Musings on Wine
Future Wine Blends
Corvina, Rondinella, Molinara
Grenache, Syrah, Mourvedre
Cab Sauv, Merlot, Cab Franc
Touriga Nacional, Tinta Roriz, Tinta Cao, Touriga Francesa
Pinot Noir, Chardonnay, Pinot Meunier
etc. etc. etc.
Although respnosible for some very fine wines, this list of great blends from around the world is still a relatively short one as many of the truly important wines are still defined by one major grape variety. Rioja is Tempranillo. Red Burgundy is Pinot Noir. Schloss Vollrads is Riesling. Kremstal is Gruner Veltliner. Barolo is Nebbiolo. Tuscany is Sangiovese.
While the Semillon - Chardonnay blend didn't stand the test of time, the Australians turned heads some time ago with their ingenious blend of Cabernet & Shiraz (even though these grapes were already blended together in some Provencal reds) but aside from that, what innovative blends have emerged from other corners of the wine world? Has everything been tried and there simply aren't any good new partnerships possible? Why aren't winemakers trying different combinations and if they are, why aren't we hearing about them? Pinot Noir & Gamay Noir have been blended together for ages in Burgundy as Passetoutgrains and in western Switzerland as Dole in the Valais, however these wines are hardly grabbing the headlines of the Wine Spectator or Decanter magazine. Why not?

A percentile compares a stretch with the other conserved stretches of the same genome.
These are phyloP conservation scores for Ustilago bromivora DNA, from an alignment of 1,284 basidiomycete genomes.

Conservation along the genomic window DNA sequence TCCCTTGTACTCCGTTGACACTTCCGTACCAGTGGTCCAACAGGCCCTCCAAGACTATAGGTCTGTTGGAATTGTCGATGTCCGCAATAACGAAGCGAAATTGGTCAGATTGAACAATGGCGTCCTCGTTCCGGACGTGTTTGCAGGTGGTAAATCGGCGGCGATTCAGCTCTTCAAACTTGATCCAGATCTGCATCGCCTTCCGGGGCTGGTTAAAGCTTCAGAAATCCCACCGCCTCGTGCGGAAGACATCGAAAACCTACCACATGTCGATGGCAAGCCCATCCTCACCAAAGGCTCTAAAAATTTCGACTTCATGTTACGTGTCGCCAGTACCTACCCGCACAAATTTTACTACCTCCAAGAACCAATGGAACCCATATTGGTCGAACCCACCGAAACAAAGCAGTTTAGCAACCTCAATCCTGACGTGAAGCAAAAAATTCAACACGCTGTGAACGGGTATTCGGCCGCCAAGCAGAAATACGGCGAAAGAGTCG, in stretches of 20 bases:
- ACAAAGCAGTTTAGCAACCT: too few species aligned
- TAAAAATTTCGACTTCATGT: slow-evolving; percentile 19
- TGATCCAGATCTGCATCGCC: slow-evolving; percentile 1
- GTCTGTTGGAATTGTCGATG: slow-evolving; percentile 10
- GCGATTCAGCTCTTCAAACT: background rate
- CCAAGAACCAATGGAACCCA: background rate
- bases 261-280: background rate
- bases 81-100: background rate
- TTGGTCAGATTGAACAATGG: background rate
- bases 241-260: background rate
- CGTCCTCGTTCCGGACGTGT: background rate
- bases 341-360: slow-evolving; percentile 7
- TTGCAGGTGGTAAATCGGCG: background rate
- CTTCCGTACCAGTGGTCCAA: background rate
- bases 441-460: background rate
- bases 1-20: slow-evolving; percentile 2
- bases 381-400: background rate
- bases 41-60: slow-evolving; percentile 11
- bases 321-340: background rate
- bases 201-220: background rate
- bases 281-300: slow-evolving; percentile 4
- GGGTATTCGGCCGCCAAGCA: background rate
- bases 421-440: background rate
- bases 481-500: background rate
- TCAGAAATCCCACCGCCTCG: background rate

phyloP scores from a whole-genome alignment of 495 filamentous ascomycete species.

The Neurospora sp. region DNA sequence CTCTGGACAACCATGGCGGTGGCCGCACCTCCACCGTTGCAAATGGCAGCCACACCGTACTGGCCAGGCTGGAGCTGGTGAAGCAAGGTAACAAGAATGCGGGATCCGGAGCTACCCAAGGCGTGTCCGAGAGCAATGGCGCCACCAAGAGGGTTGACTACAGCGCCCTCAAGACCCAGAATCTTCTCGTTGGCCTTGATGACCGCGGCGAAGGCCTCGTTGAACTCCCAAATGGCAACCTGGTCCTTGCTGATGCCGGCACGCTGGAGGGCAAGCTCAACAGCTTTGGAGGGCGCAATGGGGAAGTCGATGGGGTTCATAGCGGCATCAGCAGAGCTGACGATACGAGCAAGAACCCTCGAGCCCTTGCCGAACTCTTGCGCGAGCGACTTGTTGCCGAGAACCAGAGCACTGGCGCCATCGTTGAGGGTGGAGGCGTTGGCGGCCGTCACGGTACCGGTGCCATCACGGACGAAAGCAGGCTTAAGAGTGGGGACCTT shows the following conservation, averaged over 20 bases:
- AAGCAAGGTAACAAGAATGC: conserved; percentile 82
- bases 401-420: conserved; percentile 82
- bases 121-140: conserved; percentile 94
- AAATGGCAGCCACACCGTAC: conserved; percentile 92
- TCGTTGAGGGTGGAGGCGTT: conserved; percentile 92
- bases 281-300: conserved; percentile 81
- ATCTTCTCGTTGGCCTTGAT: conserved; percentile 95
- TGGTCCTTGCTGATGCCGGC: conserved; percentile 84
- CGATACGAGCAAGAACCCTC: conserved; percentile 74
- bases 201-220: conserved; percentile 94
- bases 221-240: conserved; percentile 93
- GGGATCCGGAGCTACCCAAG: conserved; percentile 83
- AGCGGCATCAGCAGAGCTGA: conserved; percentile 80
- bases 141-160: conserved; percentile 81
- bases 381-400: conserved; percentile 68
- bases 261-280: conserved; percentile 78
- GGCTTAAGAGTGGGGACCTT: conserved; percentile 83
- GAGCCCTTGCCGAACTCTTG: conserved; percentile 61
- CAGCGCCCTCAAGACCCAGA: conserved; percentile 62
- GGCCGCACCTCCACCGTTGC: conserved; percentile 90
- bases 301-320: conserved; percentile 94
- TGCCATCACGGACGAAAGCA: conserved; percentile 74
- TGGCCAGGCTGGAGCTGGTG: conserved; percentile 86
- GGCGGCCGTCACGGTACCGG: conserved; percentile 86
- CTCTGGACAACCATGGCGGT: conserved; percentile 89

What about Riesling - Gewurztraminer, a popular duo here in Niagara? Syrah - Merlot maybe (certainly Merlot needs something to help it become great)! Is the great Spanish white grape Albarino bound to remain the hidden gem of Galicia until we find a more famous dance partner for it? What about Viognier?
I enjoy having multiple bottles of wine open chez moi and will often blend varieties just to see what the resulting concoction will smell and taste like. There's nothing wrong with doing this is there? I recently blended some leftover Lodi Zinfandel with some leftover Douro red wine and the result was really quite nice. A little more jammy fruit and booze, but still the mineral character and structure of the Portuguese red. I'm also a fan of helping some light, sour reds that I find disappointingly mean with a little creme de framboise to give them a little more richness and sweet fruit, but that's entirely different.
Have you tried any innovative blends recently and if not, what grape varieties do you imagine blending well enough together than they could become the next big thing? Try blending some wines at home that you feel might help the overall flavour character, structure, complexity and balance. We aren't professional winemakers, but nothing is stopping us from pretending we are.